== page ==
What is Hybrid Laser Technology?

Blog

What is Hybrid Laser Technology?

by Joshua Christley
0
What is hybrid laser technology?

You may have heard the term hybrid laser used to describe silicon lasers or laser arc welders in the semi-conductor industry. In the marking and traceability sphere, however, “hybrid” describes diode-pumped solid state lasers that have been modified with the goal of improving its performance, such as an S-MOPA laser (Solid-State Master Oscillator Power Amplifier).

Hybrid technology, of any kind, can be very appealing: combining two technologies to bring various benefits together into one product.

In manufacturing, the prospect of being able to buy one machine for multiple reasons, or for enhanced benefits, is especially enticing if the machine promises increased efficiency or, if the price is right, cost savings.

If you’re considering the purchase of a hybrid laser for part marking, you should understand its components and how they work together.

What is a Hybrid Laser?

Essentially, a hybrid laser is a fiber and YVO4 laser oscillation methods combined into one product.

Hybrid lasers, at their core, are diode-pumped solid state YVO4 vanadate lasers, with some modification.

The popular hybrid laser on the market today is an S-MOPA. You’ll see that described as combining a YVO4 laser marker with a fiber laser marker. 

To break this down, there are a couple of core components to examine within the laser equipment:

  • Oscillator: The master device that has an optical resonator in order to circulate and amplify the light into a laser beam.
  • Gain medium: Located within the oscillator’s resonator to provide wavelength.
  • Laser beam propagation: Can be in free space or in a fiber.
In This Blog Series:


First, let’s explore those two oscillators:

Oscillator: YVO4 Laser

Laser Type: Solid-State, Multi-Emitter Laser Diode

Gain Medium: Neodymium-doped Yttrium orthovanadate crystals (Nd:YVO4)

Laser Beam Propagation: In free space

YVO4 technology uses laser diodes, which must pump a gain medium to produce the laser beam wavelength. The laser beam is propagated in the free space between optical surfaces. As the name “orthovanadate” implies, a vanadate crystal is used as the medium. 

This term “vanadate laser” may sound familiar. Vanadate lasers have been widely used for years. This older crystal gain medium might be considered conventional by some – other laser technologies that have since been released were designed to last longer and deliver better results, especially in industrial environments where the vanadate was limited to lower average power applications. The vanadate crystal essentially became a consumable item: it was known for having issues with clouding that would cause the laser to fail, hence a short lifespan. The multi-emitter laser diode design creates more heat and therefore limits the operation of the laser.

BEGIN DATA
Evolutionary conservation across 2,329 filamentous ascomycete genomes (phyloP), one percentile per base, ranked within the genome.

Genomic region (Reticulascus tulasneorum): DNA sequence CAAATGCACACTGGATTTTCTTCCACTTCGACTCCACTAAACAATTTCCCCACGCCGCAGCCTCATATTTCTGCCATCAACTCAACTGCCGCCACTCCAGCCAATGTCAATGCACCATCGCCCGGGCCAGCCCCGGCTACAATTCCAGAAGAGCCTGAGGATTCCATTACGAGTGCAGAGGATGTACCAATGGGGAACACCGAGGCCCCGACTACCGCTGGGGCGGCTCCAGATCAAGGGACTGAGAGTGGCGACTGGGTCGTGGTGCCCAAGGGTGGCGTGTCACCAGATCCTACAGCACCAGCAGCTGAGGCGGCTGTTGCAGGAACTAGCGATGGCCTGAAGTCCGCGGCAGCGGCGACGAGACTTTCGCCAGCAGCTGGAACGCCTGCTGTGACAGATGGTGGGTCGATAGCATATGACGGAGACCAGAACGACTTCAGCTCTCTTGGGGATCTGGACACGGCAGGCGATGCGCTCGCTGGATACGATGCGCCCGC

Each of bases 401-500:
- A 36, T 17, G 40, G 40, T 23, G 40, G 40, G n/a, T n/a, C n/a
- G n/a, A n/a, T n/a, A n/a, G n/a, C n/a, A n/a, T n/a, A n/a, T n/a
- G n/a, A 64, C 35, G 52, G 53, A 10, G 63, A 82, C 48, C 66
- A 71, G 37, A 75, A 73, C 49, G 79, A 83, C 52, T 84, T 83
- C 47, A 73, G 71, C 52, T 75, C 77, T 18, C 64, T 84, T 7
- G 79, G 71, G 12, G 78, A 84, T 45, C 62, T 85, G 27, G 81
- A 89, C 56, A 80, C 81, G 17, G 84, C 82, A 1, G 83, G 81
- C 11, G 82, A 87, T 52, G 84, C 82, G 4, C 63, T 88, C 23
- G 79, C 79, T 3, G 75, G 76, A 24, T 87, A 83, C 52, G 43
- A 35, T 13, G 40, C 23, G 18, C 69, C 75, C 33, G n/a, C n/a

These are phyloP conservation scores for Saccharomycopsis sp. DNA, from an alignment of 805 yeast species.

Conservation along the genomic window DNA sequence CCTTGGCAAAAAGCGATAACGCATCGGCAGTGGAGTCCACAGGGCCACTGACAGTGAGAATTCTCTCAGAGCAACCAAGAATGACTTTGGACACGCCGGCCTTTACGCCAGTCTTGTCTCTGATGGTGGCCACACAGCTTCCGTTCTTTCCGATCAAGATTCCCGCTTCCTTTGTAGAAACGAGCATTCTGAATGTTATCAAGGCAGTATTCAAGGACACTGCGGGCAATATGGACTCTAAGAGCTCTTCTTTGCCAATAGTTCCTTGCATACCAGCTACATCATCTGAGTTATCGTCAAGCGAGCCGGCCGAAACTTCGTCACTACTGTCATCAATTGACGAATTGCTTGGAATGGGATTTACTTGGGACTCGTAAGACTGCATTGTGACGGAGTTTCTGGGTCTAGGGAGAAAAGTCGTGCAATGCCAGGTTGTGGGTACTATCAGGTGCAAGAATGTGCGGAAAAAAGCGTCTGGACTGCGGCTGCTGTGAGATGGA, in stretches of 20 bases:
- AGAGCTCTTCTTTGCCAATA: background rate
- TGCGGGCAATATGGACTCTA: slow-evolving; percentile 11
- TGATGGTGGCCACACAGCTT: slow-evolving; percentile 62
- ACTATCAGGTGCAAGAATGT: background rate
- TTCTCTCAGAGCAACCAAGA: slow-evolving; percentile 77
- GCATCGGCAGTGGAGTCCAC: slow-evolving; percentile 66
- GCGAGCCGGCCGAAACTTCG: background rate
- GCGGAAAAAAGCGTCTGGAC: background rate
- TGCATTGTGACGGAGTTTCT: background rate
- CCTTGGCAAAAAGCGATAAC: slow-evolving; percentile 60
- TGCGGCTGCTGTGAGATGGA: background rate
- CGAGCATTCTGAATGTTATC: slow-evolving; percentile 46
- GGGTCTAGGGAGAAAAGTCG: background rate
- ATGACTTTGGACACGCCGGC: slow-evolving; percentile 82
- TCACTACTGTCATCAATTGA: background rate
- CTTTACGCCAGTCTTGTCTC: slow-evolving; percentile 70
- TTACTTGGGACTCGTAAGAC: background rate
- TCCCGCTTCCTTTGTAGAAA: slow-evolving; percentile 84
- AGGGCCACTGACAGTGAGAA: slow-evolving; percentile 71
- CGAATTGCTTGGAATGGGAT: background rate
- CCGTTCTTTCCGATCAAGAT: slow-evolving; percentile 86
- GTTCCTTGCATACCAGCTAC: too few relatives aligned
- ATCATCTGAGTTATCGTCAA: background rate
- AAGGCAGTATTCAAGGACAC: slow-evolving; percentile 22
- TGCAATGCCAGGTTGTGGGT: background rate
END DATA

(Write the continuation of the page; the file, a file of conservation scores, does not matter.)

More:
Oscillator: Fiber Laser

Laser Type: Fiber

Gain Medium: Fiber-doped Ytterbium

Laser Beam Propagation: Fused within a fiber

Fiber lasers were designed to correct those lifespan and reliability issues of the vanadate. Instead of having optical surfaces that can get dirty or fall out of alignment, the fiber laser has all optical surfaces fused into a fiber optic cable. Those optical surfaces, known as Bragg gratings, seal in the laser resonator, reflecting particular wavelengths of light and transmitting all others.

 

MOPA Laser: Fiber Oscillator + Amplifier

Now that we understand the two oscillators being combined, the next component to understand is “MOPA.”  MOPA (Master Oscillator Power Amplifier) refers to a configuration consisting of a master fiber laser and an added amplifier to boost the output power. When MOPA architectures are used for pulsed laser sources, the amplifier may be used as a reservoir of energy. This amplifier makes it easier to obtain certain features with a master oscillator. You can then change the pulse duration as needed for different applications. 

 

Do Hybrid Lasers Live up to the Hype?

Hybrid lasers promise new benefits: whereas in the past, one laser could be good for high peak power and beam quality but poor on output and service life, now you should be able to achieve all of those goals with the same unit.

Right?

If you’ve ever thought through the implications of a concept like “car-boat-plane,” then you know that beyond the initial “cool” reaction, the hybrid that tries to be everything can end up being, well, less than expected. The hype often doesn’t live up to reality.

The key is finding the best fit for your specific application and your operation. To learn more, take a look behind hybrid lasers and how they work.

Comments (0)